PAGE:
If you allow the white roux to cook longer, whisking still to prevent burning, the color will begin to change as the flour cooks. This next stage is the blonde stage, a slightly darker version of the white roux, distinct by the nutty aroma your roux will begin to give off. Stop here to make Veloute, or gravy. You’ll notice as you cook the roux, that the longer it cooks, the thinner it appears, this is the breaking down of the starch in the sauce. The further it breaks down, the less it will thicken the final product. White is the strongest, but a blonde roux will still thicken a sauce significantly.
There is no hard and fast rule on when to pick blonde roux over white roux, they are incredibly similar. I often use a blonde roux with stocks, meat drippings, and other more powerful flavor components. The flavor difference between blonde and white roux are subtle in a finished dish. My own rules on when to pick which are simple. If I’m using dairy as my liquid, then I stick with white roux, if only to maintain the pristine white color. If you accidentally cook your roux past the white stage and you’re making alfredo sauce, I promise you’ll still be fine with a blonde roux.
3. Brown Roux:
Here is where things really start to change, both in flavor and thickening. It comes around 15 minutes after the blonde roux, and the flavor is a far cry from the delicate flavor of the white roux. With frequent whisking, the flour will continue to cook evenly, eventually darkening to a rich brown, like peanut butter. Because the starches have been cooking for longer at this point, the thickening power is beginning to break down, meaning you’d need more brown roux to thicken 2 cups of liquid than you would of the white roux. Brown roux has a lovely, rich roasted nutty aroma and it’s a beautiful base for gumbo, stews, or beef gravies.
4. Chocolate Roux:
This is the hardest, and most intense stage of making roux. By this stage, you’ve been whisking somewhat frequently for around 40 minutes, and the flour has cooked to almost burnt. It’s taken on a lovely, deep milk chocolate color and it’s giving off a roasted scent that falls between warm chocolate and deeply roasted nuts. This is the pinnacle of roux making for southern cooks and their gumbos. The chocolate roux is not used for the same purposes as a white roux. With almost no thickening power left, this roux is used more for flavor than thickening, though it will still thicken a liquid slightly. You’ll notice how much thinner the roux looks here compared the thicker bubbly white roux.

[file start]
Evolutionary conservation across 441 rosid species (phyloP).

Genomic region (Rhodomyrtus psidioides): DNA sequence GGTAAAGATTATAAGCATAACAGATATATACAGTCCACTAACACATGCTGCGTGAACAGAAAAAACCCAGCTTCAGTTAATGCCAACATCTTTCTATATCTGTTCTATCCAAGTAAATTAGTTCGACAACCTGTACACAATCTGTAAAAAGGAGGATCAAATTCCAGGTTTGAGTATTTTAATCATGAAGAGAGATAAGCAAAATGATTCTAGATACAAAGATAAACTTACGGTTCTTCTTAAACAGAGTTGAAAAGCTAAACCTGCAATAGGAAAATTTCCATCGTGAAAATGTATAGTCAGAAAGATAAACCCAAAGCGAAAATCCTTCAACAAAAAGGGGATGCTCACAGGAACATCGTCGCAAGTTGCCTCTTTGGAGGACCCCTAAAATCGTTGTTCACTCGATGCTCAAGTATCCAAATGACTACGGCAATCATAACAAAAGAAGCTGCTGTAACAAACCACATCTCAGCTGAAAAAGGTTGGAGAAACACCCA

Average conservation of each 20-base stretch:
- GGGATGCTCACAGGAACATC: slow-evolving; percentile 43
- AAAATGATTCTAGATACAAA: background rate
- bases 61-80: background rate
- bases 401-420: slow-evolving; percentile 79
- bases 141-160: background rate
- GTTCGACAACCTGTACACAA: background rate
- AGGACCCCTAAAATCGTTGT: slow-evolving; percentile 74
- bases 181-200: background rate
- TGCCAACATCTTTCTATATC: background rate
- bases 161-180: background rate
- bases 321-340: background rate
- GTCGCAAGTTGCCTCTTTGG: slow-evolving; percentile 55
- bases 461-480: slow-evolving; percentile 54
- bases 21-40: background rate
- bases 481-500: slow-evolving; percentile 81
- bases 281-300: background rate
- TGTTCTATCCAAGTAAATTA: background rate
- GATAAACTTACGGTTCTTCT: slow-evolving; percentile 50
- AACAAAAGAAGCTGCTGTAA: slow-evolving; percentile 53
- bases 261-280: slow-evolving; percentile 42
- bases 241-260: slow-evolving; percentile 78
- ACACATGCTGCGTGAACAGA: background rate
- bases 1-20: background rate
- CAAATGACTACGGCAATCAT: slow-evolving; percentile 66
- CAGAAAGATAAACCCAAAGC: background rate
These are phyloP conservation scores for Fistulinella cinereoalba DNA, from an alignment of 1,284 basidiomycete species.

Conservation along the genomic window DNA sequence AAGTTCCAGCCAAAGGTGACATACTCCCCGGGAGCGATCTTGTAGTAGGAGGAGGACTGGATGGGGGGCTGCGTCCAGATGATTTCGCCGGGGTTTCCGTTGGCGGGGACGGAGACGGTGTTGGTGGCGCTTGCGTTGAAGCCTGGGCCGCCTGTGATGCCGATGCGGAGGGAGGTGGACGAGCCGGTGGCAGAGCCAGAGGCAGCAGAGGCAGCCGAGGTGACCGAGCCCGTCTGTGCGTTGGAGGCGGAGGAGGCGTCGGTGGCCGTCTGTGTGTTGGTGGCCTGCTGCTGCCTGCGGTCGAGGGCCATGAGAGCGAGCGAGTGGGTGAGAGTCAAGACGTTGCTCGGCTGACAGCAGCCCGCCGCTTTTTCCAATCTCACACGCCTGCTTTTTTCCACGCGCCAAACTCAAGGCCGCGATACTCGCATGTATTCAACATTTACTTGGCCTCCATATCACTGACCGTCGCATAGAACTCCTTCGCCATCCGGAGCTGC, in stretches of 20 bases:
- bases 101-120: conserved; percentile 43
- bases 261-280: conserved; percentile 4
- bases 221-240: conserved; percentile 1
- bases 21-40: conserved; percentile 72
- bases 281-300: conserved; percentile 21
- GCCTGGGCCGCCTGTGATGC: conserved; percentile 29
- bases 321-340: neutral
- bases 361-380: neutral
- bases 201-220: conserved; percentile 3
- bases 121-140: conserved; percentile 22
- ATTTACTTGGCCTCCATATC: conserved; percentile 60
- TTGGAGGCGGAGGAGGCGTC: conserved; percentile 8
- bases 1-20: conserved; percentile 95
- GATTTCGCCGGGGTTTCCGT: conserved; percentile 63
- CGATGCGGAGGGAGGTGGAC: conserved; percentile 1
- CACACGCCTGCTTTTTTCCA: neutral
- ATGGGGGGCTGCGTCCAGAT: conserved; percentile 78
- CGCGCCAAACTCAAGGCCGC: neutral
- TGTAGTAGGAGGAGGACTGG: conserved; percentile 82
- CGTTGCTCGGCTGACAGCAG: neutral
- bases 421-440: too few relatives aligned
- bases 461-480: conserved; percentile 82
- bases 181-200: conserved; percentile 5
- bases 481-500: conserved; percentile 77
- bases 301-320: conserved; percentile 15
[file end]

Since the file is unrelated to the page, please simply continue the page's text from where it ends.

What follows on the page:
This isn’t the easiest stage to get to, but if you’re up for putting in the time, I can tell your from experience that making homemade gumbo with a chocolate roux you made yourself is extremely satisfying, both in flavor and self-esteem.
How to Make Roux
Alright, let’s finally get into how to make roux. For every 1 part fat, you’re going to need just over 1 part flour. For two tablespoons of bacon grease, you’ll need two heaping tablespoons of flour. My best advice to you, the advice I live by, is to start with an equal 1:1 ratio, and add a little more flour at a time from there, until you have the proper consistency. You’re looking for a paste, sort of like the wet sand on a beach just before you hit the water, saturated and thick.
Step One: Pick your Fat & Amount
Over medium low heat, warm your fat of choice. I advise using a pan that doesn’t spread the roux too thin. If you’re making a cream sauce, you’ll only need about 1 tablespoon of both butter and flour, but if you’re going for a gumbo, you’ll need much more. I usually use a full cup of butter for a darker roux, it will be the bulk of the sauce.
If you’re using butter be aware that most butter does contain some water content. What this means, is that it’s not pure fat. It’s ideal to let the butter simmer to let the water cook off a little first. My method is to let the butter foam and simmer, when the foaming and bubbling subside (it’s audible too, if you listen close!), it’s time to add your flour.
If however, you’re using fat from meat like bacon or ground sausage, I find that it is always preferable to let the fat cool down before adding my flour. Bacon is cooked over a higher heat than you’re going to cook your roux, and adding flour to sizzling bacon grease will burn your roux.
If you’re concerned about burning your roux, my suggestion is to pick a fat with a higher smoke point, this will allow for a higher cooking heat and less room for error.
Once your fat is at the ideal temperature, add your flour. Just dump it all in. Now whisk!
It’s entirely possible to use a wooden spoon instead of a whisk. I’ve tried it both ways, and depending on which pan I use, I have my preferences. I usually begin with a whisk to make sure all the flour and fat are smoothly combined, then switch to a wooden spoon if I’m going past the blonde stage, to make sure I don’t leave any corners untouched where my roux can stick and burn.
Step Two: Pay Attention & Stir
Constant whisking is not necessary, I promise. BUT, you will have to whisk frequently enough that wandering away is not a good idea. Once you’ve whisked the flour into a paste allow it a few seconds between whisks now and again to let the paste simmer. As it cooks, it will thin out and appear like it is releasing water.
If you’re stopping at the white roux stage, your cook time is less than five minutes. From the time you add the flour, I usually cook the roux for 2 to 3 minutes, ensuring the raw flour flavor has cooked out, but stopping it before the mixture begins to darken. When the faintest of aromas, like buttered popcorn, begins to release from the white roux you can add your liquid.
If your moving on to the blonde stage, brown roux, or the chocolate roux, continue to stir and cook the roux over medium low heat until the desired color is achieved.
Step Three: Adding your Liquid & Thickening